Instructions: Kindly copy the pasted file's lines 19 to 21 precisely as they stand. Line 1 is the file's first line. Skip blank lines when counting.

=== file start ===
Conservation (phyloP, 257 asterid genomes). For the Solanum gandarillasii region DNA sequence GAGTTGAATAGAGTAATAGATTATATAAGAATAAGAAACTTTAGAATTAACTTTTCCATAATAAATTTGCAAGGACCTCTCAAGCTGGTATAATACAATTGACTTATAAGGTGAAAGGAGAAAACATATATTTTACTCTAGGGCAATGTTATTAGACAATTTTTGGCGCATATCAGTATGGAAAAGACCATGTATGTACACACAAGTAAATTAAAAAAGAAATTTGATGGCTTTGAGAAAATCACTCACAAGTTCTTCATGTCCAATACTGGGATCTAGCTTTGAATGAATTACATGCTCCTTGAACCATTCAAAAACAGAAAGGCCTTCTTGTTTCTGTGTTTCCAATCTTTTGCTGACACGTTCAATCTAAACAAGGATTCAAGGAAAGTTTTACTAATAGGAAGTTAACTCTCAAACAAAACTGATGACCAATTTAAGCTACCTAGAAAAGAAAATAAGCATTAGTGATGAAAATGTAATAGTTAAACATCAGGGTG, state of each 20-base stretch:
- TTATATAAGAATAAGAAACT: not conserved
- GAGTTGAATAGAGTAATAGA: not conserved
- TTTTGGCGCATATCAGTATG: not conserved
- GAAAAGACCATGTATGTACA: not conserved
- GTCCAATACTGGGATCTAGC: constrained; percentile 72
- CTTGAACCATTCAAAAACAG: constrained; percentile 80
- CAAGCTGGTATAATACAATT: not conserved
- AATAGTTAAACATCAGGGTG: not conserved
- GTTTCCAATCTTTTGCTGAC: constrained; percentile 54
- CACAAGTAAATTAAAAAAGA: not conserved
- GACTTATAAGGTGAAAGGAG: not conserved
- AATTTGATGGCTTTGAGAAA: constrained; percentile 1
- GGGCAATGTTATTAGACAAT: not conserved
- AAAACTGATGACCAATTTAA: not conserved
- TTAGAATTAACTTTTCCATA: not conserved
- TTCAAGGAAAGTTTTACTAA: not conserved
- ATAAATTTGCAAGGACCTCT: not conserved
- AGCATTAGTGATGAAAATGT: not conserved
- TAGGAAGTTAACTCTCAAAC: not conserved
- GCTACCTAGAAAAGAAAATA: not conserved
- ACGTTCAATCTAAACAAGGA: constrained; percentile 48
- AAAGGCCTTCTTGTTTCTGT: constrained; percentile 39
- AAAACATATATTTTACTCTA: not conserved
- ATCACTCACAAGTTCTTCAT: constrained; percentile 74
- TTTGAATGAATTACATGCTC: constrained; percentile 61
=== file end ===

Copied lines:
- AGCATTAGTGATGAAAATGT: not conserved
- TAGGAAGTTAACTCTCAAAC: not conserved
- GCTACCTAGAAAAGAAAATA: not conserved